Chapter 19

Ten Rules for Working with Indicators

In This Chapter

Identifying market sentiment

Using indicators as a guide — not as a crystal ball

Indicators measure changes in market sentiment — bullish, bearish, and blah. Indicators are only patterns on a chart or arithmetic calculations whose value depends entirely on how you use them. You use indicators for many trading-related decisions, including identifying a trend, knowing when to stay out of a security that isn’t trending, and knowing where to place a stop-loss, to name just a few. This chapter is all about a few tips and tools you need to know to maximize your use of technical analysis indicators.

Listen to the Price Bars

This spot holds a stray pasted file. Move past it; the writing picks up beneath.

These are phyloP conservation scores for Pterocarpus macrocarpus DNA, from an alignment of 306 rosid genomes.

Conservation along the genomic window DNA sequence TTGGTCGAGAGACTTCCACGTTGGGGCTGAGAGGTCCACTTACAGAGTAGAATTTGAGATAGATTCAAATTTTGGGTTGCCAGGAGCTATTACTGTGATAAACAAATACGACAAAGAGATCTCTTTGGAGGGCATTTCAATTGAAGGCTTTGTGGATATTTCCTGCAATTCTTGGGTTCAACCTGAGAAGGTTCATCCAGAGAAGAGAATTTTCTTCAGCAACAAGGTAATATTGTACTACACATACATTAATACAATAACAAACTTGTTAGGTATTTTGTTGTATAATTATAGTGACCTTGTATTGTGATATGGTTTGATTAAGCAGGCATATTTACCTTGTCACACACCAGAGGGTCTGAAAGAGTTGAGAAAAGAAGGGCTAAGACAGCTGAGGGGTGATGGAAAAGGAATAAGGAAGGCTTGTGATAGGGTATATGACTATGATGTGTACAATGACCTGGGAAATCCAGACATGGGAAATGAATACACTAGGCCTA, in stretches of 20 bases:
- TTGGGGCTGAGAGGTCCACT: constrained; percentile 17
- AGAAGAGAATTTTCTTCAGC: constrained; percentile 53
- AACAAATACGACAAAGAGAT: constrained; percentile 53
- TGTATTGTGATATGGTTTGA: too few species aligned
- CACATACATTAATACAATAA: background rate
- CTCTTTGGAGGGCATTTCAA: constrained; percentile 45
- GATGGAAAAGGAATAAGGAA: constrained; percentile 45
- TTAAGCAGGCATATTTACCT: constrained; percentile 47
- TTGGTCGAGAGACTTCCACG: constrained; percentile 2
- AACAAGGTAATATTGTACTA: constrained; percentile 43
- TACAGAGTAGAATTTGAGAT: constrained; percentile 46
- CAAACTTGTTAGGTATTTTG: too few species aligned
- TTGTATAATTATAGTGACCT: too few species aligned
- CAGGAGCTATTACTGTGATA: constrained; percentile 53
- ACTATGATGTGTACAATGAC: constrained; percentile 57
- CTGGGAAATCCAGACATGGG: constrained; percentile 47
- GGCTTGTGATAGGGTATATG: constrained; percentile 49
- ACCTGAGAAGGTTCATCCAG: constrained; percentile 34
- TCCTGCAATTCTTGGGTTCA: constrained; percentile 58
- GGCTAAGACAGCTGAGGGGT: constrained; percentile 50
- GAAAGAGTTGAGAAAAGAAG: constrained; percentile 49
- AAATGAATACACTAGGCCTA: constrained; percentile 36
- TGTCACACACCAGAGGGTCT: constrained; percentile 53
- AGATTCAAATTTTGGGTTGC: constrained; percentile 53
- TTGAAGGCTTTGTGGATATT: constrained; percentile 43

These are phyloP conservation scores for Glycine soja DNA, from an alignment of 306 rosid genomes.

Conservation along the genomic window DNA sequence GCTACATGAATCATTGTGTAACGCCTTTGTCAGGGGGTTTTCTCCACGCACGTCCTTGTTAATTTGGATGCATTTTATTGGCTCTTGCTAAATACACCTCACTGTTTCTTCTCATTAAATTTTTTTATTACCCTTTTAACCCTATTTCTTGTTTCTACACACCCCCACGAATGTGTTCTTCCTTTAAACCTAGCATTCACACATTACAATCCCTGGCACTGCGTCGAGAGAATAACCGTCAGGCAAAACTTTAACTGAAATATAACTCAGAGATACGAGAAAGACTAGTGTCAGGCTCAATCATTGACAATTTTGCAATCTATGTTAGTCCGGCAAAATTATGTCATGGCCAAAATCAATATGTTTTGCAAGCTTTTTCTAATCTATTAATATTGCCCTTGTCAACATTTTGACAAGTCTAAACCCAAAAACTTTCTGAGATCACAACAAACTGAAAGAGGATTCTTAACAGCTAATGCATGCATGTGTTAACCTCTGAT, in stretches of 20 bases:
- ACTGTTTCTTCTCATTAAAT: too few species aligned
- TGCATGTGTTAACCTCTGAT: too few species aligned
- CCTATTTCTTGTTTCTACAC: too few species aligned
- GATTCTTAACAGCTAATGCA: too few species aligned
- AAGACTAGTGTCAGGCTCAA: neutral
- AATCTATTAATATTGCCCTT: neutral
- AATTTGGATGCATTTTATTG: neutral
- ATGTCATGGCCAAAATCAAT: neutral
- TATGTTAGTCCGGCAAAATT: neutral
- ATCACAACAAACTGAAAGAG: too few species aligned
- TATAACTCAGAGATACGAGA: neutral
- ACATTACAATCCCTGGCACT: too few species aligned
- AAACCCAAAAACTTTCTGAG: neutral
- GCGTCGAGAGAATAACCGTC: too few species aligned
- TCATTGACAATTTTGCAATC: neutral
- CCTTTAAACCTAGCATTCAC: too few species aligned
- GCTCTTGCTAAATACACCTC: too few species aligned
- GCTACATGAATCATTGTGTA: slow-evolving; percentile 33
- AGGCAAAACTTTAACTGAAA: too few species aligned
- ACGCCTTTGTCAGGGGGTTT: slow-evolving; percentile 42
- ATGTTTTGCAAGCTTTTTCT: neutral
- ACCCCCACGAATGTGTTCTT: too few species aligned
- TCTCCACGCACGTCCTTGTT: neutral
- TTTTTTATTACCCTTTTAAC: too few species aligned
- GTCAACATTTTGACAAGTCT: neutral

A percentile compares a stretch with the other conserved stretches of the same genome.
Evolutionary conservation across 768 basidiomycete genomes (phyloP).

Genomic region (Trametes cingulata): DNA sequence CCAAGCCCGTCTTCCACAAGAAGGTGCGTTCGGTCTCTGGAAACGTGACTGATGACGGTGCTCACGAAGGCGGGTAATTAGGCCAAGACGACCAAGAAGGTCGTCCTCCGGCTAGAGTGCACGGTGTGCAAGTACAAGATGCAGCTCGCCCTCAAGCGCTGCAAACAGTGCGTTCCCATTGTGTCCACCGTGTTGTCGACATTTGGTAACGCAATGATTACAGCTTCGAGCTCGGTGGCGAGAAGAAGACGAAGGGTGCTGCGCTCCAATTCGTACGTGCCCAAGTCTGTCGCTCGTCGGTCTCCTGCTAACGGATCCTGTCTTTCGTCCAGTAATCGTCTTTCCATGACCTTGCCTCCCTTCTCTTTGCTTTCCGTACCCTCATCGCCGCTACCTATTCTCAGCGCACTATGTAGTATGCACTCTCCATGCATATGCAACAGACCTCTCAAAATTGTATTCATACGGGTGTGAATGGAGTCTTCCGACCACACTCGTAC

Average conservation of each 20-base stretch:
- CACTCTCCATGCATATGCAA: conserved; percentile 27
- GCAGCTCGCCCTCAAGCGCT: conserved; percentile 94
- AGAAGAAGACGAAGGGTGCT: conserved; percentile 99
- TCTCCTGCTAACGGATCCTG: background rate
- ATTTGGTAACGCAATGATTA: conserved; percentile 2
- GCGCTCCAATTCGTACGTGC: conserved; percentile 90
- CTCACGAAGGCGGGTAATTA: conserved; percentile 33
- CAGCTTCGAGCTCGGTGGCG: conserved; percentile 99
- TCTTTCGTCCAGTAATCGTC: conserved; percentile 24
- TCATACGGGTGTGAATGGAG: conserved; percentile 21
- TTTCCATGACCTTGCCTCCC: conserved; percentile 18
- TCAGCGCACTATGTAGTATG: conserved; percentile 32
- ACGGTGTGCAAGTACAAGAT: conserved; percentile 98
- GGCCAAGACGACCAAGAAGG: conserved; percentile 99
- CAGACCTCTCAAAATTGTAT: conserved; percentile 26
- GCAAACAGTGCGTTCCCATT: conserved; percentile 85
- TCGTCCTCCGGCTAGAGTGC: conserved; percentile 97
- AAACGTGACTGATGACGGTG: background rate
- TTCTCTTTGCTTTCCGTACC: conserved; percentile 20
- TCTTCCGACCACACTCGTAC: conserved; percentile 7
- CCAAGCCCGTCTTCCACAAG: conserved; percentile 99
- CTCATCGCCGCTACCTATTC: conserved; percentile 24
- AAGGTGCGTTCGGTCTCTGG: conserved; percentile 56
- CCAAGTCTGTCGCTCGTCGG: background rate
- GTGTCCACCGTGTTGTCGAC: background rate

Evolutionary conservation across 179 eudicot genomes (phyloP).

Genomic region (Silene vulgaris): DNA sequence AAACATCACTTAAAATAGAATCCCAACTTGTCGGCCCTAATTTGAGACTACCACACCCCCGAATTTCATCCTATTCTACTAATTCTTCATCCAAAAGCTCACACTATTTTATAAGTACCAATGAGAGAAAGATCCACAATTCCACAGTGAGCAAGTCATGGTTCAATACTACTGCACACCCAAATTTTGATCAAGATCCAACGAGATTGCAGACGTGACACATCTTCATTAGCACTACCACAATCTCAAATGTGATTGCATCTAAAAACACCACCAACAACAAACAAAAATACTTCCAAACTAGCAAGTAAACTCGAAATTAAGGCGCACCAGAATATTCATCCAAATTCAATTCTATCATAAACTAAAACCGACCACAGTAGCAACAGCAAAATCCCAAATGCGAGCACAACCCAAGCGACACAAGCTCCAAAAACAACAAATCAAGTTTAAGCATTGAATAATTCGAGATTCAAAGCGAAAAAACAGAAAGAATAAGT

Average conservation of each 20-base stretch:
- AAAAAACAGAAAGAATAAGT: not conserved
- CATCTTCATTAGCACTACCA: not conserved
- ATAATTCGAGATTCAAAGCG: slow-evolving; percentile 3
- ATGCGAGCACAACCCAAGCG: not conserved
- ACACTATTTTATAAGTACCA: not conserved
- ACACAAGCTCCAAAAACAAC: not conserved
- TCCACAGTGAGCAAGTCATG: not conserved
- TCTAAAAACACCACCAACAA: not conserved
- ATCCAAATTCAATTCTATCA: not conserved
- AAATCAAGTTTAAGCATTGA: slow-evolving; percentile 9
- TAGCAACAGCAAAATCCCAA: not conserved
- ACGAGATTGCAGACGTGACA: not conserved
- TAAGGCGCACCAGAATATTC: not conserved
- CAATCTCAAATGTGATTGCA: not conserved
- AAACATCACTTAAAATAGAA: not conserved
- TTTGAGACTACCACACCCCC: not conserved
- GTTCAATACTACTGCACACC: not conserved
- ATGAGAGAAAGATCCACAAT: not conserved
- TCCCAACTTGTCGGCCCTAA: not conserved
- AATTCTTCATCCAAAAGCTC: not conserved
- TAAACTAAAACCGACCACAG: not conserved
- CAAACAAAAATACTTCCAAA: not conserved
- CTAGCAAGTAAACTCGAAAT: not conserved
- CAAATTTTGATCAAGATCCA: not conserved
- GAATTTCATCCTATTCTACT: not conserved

Price bars contain a ton of useful information, but bar-reading takes patience. Indicators take less time, but indicators are only the result of manipulating the price bar data into a different format. Think of the bar as a miniature indicator. For example, when you have a series of higher highs and suddenly the next bar closes far down and at the low of the day, the crowd is sending you a message with a foghorn — this move is over.

Every bar tells a story about crowd behavior. Exceptional bars tell you more than ordinary bars, but try to listen to all bars. Floor traders complain that electronic trading lacks something valuable that being on the exchange floor offers — the noise of the crowd. As an individual trader, you can’t hear the crowd, either, so you have to rely on your imagination. (See Chapter ...

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